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Updated: March 20, 2019

Alyssa Ramos

Country/Region: USA

Interests: Solo Female Travel, Adventure Travel

Number of Visits to Japan: 4

What Do You Think of Tokyo?: One of my favorite cities!

Today's places provided a great insight into the cultural things to do at night. All of the experiences would be perfect for a date night, or for friends looking to do something unique.

Map Legend

  • Walking
  • Taxi
  • Bus
  • Train
  • Water Bus


Learn about Japanese ceramics—and make one yourself

Hands-on pottery experience

This was a fun experience, and perhaps something I'd recommend as a date night location. It was interesting to learn about the cultural relevance of the pottery, and fun to make it. They'll even ship what you make back home for a fee, if you want to keep your creative accomplishment.
It's definitely something fun to do, and it's very interesting seeing the master potter's collection of pieces. If you haven't made pottery before, it's very exciting to learn how to do it from the professionals who work there, and to discover how to shape clay into bowls or cups using the pottery wheel.

This is definitely something you need to reserve and plan for in advance, especially if you're trying to stay in town long enough to take your pottery home (it takes about 4 weeks). If you don't have enough time to wait for it, you can have the option of purchasing other people's creations, who likely also didn't have enough time to wait to take them home.

In the pottery workshop, you'll also see some professionally made and restored pieces that are for sale. They have intricate paintings on them, and most have the traditional gold paint.

TrainandWalking30 mins

From Omote-sando Station, take the Ginza Line to Tameike-sanno Station, then transfer to the Namboku Line. Get off at Shirokanedai Station, and walk for 10 minutes.


A nighttime stroll around a tranquil garden

Happo-en(Garden walk/pagoda tree)

Happo-en is a very beautiful garden, however again it was hard to see and photograph at night. Not many people were walking in the garden at night either, so I'm not sure if you're meant to go there at night. Sunset or early evening would be nice! But it definitely is a popular place for weddings and events even in the evening. I met one girl (from the US!) who was wearing a formal kimono who said she was having a party there for her parents and her fiancé's parents to meet for the first time!

In the garden there's a big pond with enormous koi fish that dart around and in between the stones you can walk on. There's also a small hut on the water which is a relaxing place to sit, but a little scary because the water is dark and the big fish like to randomly jump out of it! We had to use our phone flashlights to see the pagoda trees, but there was a whole row of different ones that I believe are over 500 years old!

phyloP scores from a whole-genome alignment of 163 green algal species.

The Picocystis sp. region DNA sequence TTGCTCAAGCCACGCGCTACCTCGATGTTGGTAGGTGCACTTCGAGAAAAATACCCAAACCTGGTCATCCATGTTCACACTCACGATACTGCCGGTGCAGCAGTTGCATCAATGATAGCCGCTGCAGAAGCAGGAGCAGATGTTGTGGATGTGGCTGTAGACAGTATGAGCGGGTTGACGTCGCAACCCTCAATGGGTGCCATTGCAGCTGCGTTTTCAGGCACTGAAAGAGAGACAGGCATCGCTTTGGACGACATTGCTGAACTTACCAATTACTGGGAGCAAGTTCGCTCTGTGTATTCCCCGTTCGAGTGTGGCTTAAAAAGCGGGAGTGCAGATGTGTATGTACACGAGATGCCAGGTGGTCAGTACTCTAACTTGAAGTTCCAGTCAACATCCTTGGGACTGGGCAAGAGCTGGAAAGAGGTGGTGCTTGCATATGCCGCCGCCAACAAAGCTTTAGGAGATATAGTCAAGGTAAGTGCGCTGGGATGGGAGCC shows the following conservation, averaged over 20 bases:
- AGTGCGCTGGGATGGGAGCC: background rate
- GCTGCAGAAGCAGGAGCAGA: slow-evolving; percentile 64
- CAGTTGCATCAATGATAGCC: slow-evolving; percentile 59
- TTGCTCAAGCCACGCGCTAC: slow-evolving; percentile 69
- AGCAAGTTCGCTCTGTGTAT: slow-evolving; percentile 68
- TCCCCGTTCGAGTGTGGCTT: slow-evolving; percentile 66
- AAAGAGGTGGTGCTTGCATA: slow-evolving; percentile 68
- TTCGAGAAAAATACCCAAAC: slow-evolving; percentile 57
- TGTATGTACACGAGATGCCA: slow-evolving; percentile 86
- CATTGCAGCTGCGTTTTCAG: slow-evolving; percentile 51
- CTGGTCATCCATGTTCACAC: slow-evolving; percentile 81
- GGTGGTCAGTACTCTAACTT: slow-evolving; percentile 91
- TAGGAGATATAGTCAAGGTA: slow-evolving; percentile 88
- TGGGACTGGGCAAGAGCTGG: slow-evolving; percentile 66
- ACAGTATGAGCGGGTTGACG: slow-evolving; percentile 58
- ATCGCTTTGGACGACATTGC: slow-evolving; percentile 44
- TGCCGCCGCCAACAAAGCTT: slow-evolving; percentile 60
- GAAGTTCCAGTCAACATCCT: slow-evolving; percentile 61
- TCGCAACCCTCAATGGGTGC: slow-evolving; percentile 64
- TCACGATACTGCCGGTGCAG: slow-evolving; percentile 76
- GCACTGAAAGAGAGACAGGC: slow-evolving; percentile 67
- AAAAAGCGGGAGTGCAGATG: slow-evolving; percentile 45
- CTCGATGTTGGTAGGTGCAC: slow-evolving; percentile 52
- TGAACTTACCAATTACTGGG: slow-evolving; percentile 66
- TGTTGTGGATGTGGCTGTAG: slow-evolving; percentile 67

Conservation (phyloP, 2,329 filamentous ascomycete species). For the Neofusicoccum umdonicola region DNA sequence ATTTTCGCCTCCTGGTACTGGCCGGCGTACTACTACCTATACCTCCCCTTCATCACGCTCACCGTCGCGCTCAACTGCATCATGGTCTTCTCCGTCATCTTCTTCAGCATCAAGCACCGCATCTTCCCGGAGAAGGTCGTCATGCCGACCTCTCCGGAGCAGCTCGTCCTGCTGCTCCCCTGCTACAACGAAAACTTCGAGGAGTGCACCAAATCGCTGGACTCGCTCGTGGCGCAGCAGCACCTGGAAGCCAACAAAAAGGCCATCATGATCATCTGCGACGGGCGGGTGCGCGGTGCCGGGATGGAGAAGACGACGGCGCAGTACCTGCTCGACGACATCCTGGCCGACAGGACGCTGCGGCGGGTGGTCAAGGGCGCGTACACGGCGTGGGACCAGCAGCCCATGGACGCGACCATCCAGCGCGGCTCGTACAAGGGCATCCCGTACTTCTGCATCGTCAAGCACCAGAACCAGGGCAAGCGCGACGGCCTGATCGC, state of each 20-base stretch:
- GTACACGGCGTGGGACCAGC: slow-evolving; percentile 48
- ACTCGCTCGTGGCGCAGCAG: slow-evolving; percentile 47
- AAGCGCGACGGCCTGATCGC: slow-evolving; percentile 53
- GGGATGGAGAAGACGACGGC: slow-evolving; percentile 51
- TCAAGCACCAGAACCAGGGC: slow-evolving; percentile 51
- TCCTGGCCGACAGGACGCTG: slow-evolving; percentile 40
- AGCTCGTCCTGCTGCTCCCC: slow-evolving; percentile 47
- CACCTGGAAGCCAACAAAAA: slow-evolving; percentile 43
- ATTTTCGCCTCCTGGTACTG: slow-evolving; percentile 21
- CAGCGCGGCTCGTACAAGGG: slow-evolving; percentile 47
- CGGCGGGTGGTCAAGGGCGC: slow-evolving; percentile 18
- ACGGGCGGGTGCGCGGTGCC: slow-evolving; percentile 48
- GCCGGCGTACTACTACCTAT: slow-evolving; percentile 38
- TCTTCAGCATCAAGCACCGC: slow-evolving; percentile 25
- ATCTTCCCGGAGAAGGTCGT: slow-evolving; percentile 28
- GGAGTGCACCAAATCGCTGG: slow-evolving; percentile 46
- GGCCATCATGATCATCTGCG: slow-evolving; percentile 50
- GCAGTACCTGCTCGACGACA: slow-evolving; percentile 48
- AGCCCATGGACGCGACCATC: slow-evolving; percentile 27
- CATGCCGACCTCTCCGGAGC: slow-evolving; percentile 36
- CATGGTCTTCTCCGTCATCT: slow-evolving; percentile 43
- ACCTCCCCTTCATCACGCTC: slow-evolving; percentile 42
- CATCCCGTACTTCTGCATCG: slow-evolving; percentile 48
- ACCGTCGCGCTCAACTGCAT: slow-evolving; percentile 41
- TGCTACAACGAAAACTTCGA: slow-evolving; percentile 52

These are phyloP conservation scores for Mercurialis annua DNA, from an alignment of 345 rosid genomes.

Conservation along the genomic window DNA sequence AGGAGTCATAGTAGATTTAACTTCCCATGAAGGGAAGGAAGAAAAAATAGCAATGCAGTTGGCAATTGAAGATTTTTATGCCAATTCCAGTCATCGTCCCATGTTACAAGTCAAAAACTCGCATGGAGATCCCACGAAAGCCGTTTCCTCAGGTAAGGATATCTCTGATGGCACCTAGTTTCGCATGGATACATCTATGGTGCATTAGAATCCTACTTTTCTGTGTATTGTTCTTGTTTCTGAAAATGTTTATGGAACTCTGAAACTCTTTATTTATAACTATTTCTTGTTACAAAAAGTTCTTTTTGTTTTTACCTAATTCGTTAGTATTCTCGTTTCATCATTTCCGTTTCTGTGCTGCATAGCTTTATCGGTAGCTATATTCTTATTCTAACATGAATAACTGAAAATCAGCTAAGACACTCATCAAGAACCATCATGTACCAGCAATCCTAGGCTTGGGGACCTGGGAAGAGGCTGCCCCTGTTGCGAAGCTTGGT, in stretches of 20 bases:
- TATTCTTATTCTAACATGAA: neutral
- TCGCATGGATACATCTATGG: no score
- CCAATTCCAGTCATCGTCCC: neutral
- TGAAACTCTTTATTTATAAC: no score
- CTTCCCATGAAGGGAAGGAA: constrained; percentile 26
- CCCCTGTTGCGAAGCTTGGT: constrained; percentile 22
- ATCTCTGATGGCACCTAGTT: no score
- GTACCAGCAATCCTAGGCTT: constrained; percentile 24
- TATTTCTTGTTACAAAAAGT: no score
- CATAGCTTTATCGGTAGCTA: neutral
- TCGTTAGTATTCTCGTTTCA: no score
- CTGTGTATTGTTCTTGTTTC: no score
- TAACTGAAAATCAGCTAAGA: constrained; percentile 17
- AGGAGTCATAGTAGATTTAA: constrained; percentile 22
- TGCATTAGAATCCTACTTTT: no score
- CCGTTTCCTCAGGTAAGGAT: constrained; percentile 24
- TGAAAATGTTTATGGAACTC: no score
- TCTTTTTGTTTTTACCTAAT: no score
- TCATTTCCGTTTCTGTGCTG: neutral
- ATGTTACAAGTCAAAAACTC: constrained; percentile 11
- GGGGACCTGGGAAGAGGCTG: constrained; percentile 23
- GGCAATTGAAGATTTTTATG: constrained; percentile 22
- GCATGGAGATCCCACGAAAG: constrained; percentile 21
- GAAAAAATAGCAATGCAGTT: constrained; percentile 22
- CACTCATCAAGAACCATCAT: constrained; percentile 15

Overlooking the gardens is a restaurant inside where you can have a nice meal or just a drink while looking out the floor to ceiling windows.

TrainandWalking30 mins

From Shirokanedai Station, take the Namboku Line to Iidabashi Station, then transfer to the Tozai Line. Get off at Kagurazaka Station, and walk for six minutes.


Once a traditional house, now a Japanese fine-dining restaurant

Kagurazaka (Kagurazaka Kado)

Kagurazaka Kado was very interesting from a cultural perspective! The whole area of Kagurazaka is very local, so you can see where people actually live, including an old traditional Japanese house that was turned into a restaurant. You can see a small front room big enough only for maybe six people, where you can stop in and have a drink and read. Further in the house is where you can sit down for a meal, either at regular tables or traditional ones on the floor.

You'll definitely want to go to Kagurazaka Kado with a guide because it's a little hard to find, and also the menu and service are only in Japanese. The meal is izakaya style, so you don't need to do much picking from the menu, but they will need to know whether you want fish or meat, and what you'd like to drink!

It was very interesting trying all of the local dishes which were all things I'd never know to order on my own! The first course was all small traditional appetizers, followed by a soup, the main course, and a dessert. I also got to try Japanese white wine for the first time here, which was absolutely delicious!

Note: This article was written by a blogger invited to contribute a story for the 2018 project promoting Tokyo nightlife tourism.

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